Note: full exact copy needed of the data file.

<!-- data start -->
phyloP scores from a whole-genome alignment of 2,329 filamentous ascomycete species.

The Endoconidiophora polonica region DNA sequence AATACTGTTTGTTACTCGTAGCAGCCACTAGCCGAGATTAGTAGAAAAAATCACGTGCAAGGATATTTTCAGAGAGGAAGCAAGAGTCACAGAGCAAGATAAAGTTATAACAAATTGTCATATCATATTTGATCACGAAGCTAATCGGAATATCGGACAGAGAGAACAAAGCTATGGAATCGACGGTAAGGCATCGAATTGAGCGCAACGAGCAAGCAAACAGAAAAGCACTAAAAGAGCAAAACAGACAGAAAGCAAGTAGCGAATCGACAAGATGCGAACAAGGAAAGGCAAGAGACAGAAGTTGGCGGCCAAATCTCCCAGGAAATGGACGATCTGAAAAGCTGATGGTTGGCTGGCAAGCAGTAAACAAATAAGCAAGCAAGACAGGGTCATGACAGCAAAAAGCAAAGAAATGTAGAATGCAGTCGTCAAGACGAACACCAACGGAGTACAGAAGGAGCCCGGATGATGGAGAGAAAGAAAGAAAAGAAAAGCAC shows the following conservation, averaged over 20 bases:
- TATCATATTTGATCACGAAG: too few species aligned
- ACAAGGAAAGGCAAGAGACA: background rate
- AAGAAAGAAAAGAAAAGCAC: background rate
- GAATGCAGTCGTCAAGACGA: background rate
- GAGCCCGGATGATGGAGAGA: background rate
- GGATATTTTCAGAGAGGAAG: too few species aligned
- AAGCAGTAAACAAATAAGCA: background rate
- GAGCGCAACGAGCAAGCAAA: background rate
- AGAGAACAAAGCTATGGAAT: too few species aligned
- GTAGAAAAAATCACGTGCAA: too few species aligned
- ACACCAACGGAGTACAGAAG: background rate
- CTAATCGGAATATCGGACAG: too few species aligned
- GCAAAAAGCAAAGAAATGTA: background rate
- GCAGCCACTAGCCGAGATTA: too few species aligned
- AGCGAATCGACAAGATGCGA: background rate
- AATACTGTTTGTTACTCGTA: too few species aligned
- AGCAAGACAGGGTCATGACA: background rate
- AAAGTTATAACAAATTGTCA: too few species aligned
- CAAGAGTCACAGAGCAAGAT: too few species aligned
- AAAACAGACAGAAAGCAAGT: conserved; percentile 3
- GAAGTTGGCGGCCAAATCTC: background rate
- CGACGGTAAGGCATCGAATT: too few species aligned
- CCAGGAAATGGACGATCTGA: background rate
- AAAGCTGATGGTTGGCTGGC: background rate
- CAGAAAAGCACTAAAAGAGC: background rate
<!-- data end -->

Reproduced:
phyloP scores from a whole-genome alignment of 2,329 filamentous ascomycete species.

The Endoconidiophora polonica region DNA sequence AATACTGTTTGTTACTCGTAGCAGCCACTAGCCGAGATTAGTAGAAAAAATCACGTGCAAGGATATTTTCAGAGAGGAAGCAAGAGTCACAGAGCAAGATAAAGTTATAACAAATTGTCATATCATATTTGATCACGAAGCTAATCGGAATATCGGACAGAGAGAACAAAGCTATGGAATCGACGGTAAGGCATCGAATTGAGCGCAACGAGCAAGCAAACAGAAAAGCACTAAAAGAGCAAAACAGACAGAAAGCAAGTAGCGAATCGACAAGATGCGAACAAGGAAAGGCAAGAGACAGAAGTTGGCGGCCAAATCTCCCAGGAAATGGACGATCTGAAAAGCTGATGGTTGGCTGGCAAGCAGTAAACAAATAAGCAAGCAAGACAGGGTCATGACAGCAAAAAGCAAAGAAATGTAGAATGCAGTCGTCAAGACGAACACCAACGGAGTACAGAAGGAGCCCGGATGATGGAGAGAAAGAAAGAAAAGAAAAGCAC shows the following conservation, averaged over 20 bases:
- TATCATATTTGATCACGAAG: too few species aligned
- ACAAGGAAAGGCAAGAGACA: background rate
- AAGAAAGAAAAGAAAAGCAC: background rate
- GAATGCAGTCGTCAAGACGA: background rate
- GAGCCCGGATGATGGAGAGA: background rate
- GGATATTTTCAGAGAGGAAG: too few species aligned
- AAGCAGTAAACAAATAAGCA: background rate
- GAGCGCAACGAGCAAGCAAA: background rate
- AGAGAACAAAGCTATGGAAT: too few species aligned
- GTAGAAAAAATCACGTGCAA: too few species aligned
- ACACCAACGGAGTACAGAAG: background rate
- CTAATCGGAATATCGGACAG: too few species aligned
- GCAAAAAGCAAAGAAATGTA: background rate
- GCAGCCACTAGCCGAGATTA: too few species aligned
- AGCGAATCGACAAGATGCGA: background rate
- AATACTGTTTGTTACTCGTA: too few species aligned
- AGCAAGACAGGGTCATGACA: background rate
- AAAGTTATAACAAATTGTCA: too few species aligned
- CAAGAGTCACAGAGCAAGAT: too few species aligned
- AAAACAGACAGAAAGCAAGT: conserved; percentile 3
- GAAGTTGGCGGCCAAATCTC: background rate
- CGACGGTAAGGCATCGAATT: too few species aligned
- CCAGGAAATGGACGATCTGA: background rate
- AAAGCTGATGGTTGGCTGGC: background rate
- CAGAAAAGCACTAAAAGAGC: background rate